Importance of creep feeding in lambs

Lamb Creep Feeding

Creep feeding young lambs provides an opportunity to get lambs started on feed at a much younger age, which paves the way for a potentially healthy, fast-growing lamb so that optimal weaning weights are achieved. In this article we will have a closer look at the importance of creep feeding in lambs.

Rumen development is the most critical physiological challenge in young lambs. The ruminant forestomach has a unique structure and function that not only differentiates it from the stomach of monogastric animals morphologically but also in terms of digestion and metabolism. Rumen development in preweaning lambs facilitates their transition from liquid to solid diets and post-weaning growth performance. Feeding a high-quality creep feed that contains readily fermentable carbohydrates from grain sources and palatable roughages augments rumen development.

Sheep feedlot numbers have increased over the last few years as farmers continuously try to improve profitability through higher efficiencies. Sheep feedlots prefer lambs that receive creep feed, with some feedlots even paying an incentive for these lambs. Lambs that were not exposed to creep feed have a higher morbidity rate, poorer adaptation to high-energy diets, and a higher exit rate, resulting in lower profitability for the feedlot.

Lamb creep feed nutritional requirements

A lamb creep feed should contain a minimum of 15% crude protein, between 2,0% and 5,5% fat, and a calcium-to-phosphorus ratio of approximately 2:1. Expected benefits of creep diets with crude protein concentrations higher than 20% are questionable. These expensive proteins are likely excreted in faeces and urine rather than utilised for body tissue accretion.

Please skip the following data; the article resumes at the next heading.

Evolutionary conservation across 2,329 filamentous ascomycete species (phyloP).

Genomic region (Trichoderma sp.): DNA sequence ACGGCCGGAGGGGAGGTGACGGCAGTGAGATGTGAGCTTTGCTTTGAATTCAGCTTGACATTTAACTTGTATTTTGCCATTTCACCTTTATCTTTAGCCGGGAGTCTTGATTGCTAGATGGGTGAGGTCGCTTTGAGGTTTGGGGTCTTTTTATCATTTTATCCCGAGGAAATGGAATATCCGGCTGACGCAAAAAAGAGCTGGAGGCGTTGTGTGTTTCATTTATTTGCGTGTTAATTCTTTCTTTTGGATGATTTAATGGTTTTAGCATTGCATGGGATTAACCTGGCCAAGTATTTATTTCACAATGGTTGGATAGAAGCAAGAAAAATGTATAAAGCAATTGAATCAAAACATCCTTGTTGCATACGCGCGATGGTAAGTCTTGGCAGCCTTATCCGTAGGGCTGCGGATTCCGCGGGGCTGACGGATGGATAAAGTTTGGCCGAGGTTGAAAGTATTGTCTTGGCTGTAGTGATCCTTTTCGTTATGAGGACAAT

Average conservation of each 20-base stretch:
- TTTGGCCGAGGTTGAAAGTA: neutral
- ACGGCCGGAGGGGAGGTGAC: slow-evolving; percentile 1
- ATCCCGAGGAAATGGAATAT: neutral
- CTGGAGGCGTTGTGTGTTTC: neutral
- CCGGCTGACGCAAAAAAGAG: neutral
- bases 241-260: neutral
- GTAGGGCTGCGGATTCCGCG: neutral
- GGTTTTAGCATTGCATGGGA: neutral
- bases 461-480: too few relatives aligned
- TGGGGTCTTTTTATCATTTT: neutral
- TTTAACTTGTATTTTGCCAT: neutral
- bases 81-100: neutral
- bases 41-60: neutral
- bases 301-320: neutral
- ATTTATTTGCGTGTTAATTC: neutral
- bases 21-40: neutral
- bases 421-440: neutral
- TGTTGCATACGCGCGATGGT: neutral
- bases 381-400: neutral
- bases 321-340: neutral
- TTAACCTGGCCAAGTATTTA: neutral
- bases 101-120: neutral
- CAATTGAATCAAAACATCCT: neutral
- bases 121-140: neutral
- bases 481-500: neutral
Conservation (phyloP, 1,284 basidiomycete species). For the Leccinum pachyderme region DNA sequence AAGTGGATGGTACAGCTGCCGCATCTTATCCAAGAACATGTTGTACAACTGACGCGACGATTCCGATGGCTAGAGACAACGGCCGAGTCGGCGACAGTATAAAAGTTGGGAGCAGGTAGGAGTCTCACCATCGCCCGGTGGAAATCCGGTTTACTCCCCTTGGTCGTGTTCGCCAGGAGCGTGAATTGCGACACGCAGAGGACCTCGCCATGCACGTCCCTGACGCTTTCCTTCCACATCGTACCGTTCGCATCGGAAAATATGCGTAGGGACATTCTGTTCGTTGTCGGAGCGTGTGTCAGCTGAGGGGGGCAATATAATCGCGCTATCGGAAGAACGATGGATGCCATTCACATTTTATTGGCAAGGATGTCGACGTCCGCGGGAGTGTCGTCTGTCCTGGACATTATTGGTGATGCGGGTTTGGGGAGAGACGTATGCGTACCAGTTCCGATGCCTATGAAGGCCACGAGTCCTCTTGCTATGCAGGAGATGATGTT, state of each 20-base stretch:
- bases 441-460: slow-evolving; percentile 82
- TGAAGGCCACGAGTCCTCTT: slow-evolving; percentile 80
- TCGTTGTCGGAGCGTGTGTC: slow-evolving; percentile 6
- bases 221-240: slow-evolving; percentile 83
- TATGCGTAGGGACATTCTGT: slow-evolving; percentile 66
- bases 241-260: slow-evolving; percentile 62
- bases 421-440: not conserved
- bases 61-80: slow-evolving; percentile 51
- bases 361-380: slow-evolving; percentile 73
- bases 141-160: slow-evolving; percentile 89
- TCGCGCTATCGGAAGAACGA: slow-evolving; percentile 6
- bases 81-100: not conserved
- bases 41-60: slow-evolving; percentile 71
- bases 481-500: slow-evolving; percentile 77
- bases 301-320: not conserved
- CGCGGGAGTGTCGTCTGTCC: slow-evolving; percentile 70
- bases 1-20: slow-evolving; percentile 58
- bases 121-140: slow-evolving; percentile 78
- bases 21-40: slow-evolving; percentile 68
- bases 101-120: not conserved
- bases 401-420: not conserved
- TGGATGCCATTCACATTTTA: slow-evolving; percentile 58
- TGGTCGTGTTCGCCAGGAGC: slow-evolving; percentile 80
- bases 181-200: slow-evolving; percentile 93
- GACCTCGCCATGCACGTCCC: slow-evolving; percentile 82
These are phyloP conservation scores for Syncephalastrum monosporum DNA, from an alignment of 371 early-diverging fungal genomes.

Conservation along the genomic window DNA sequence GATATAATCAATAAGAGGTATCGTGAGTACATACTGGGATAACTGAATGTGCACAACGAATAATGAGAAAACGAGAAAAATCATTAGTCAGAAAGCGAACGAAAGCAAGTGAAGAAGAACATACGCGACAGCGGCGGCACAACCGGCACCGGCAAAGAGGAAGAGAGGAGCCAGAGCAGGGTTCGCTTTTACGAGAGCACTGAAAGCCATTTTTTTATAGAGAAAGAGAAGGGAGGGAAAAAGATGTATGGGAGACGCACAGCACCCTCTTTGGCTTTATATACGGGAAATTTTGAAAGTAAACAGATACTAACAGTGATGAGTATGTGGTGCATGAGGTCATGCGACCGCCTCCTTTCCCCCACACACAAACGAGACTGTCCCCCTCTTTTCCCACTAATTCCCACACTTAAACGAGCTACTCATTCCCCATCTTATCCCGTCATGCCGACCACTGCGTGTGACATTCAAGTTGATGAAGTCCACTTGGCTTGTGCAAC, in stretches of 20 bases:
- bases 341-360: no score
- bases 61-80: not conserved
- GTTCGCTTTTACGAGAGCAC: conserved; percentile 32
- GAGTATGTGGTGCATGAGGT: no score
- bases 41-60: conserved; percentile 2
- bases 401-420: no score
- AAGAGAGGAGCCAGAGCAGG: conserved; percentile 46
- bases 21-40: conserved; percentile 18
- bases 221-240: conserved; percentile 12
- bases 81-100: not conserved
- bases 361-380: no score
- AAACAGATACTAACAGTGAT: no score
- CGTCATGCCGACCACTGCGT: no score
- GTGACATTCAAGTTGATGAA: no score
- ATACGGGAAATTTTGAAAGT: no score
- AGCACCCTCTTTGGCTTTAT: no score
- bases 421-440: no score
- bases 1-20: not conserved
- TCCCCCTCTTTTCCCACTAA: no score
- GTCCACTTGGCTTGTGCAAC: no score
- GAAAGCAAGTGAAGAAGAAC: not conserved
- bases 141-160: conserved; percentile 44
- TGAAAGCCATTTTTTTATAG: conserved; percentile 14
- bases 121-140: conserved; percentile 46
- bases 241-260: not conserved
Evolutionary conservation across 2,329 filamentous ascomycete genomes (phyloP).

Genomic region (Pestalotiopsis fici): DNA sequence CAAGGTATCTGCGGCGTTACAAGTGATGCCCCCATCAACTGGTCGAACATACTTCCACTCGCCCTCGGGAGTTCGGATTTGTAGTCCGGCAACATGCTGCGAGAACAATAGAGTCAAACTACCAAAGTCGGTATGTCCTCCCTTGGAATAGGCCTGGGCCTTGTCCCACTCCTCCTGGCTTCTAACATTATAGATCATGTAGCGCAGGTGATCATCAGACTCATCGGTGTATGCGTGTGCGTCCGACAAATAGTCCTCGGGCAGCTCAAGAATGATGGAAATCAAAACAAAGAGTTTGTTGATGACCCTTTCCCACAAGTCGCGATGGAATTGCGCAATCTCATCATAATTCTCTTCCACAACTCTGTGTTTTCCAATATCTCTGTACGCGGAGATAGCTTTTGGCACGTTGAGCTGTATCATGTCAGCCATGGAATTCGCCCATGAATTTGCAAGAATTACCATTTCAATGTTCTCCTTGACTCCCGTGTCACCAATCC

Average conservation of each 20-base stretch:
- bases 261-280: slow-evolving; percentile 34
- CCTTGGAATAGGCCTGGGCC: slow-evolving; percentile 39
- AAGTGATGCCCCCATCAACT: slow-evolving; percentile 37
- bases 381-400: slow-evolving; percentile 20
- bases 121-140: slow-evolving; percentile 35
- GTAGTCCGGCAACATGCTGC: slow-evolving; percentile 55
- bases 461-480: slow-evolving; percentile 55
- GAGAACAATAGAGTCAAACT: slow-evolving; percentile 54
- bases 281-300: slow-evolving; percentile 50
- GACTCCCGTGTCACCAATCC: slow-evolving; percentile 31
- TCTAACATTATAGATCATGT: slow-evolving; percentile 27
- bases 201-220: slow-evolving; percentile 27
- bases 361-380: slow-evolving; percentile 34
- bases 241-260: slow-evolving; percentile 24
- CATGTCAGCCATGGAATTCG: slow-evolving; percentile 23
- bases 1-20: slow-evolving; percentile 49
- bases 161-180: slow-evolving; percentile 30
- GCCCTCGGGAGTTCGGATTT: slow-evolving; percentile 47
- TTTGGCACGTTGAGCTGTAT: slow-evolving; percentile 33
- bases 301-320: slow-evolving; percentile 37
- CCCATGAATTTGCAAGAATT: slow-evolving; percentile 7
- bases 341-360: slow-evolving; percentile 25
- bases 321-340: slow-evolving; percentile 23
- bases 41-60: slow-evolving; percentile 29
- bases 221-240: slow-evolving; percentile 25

Creep feed must be palatable and highly digestible. The best-formulated creep feed will have no value if voluntary feed intake by young lambs is low. Firstly, lambs have to achieve the targeted voluntary feed intakes and then only does digestibility become relevant. Achieving a palatable creep feed that allows maximum nutrient digestibility for young lambs can appear to be expensive. However, it will most likely yield a lower cost of gain via an improved feed conversion efficiency. Higher feed intakes can be expected when feeding a creep ration in pelleted form.

Lamb feeder space

A lamb creep pen/feeder should be set up to allow continuous access to fresh creep feed and a clean and dry environment for the lambs. Ensure that access openings are adjusted to allow access for the lambs but prevent the ewes from gaining access to the creep pen and lamb creep feeder. Creep areas must be large enough to accommodate trough space for many lambs at once and prevent only the strongest, dominant lambs from eating.

It is also important to keep creep feeders dry and clean. Lambs will not eat well out of a feeder that is dirty or contains wet feed. Make sure the lamb creep feeder is free from manure, dirt, straw and excessive moisture. It is beneficial to keep feed in the creep feeder at all times and allow unlimited access to the feed.

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Riaan van der Walt
Technical Manager: Ruminant at Meadow Feeds: Western Cape